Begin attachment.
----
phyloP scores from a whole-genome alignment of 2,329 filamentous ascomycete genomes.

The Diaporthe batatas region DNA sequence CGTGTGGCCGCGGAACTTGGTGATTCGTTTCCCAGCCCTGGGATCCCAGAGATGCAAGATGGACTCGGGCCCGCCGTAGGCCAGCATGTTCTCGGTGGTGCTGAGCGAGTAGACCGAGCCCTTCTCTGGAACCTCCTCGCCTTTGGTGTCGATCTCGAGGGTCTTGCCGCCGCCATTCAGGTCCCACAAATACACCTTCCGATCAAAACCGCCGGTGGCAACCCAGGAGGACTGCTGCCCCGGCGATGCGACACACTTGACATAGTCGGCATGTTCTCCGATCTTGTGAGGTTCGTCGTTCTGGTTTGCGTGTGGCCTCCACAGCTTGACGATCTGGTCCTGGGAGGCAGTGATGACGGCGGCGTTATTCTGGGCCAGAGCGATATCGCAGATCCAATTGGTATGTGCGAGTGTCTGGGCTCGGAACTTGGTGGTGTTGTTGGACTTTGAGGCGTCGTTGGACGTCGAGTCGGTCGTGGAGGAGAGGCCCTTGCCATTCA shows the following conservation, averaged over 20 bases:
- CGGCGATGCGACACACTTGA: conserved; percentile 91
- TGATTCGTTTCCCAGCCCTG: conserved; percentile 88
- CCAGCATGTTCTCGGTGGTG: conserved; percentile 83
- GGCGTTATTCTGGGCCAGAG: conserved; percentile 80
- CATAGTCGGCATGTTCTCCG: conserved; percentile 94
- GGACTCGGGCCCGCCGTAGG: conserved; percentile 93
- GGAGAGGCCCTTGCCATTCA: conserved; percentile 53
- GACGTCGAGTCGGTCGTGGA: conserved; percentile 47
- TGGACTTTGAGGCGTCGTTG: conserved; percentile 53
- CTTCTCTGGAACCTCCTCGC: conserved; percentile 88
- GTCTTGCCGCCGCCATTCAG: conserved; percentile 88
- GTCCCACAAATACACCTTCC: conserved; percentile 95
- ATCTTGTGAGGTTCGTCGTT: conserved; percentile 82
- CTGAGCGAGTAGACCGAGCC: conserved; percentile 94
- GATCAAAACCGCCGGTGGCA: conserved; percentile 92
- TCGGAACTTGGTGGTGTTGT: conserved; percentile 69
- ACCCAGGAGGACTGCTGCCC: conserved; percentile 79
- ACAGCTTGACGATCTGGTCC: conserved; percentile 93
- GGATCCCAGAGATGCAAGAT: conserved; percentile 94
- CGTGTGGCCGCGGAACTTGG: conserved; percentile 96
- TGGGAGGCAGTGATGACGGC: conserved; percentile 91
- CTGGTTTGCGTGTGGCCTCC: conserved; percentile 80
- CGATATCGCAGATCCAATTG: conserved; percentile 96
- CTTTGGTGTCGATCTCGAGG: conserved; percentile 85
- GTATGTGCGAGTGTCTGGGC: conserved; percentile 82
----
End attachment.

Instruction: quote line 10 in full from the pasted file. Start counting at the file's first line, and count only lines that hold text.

- GACGTCGAGTCGGTCGTGGA: conserved; percentile 47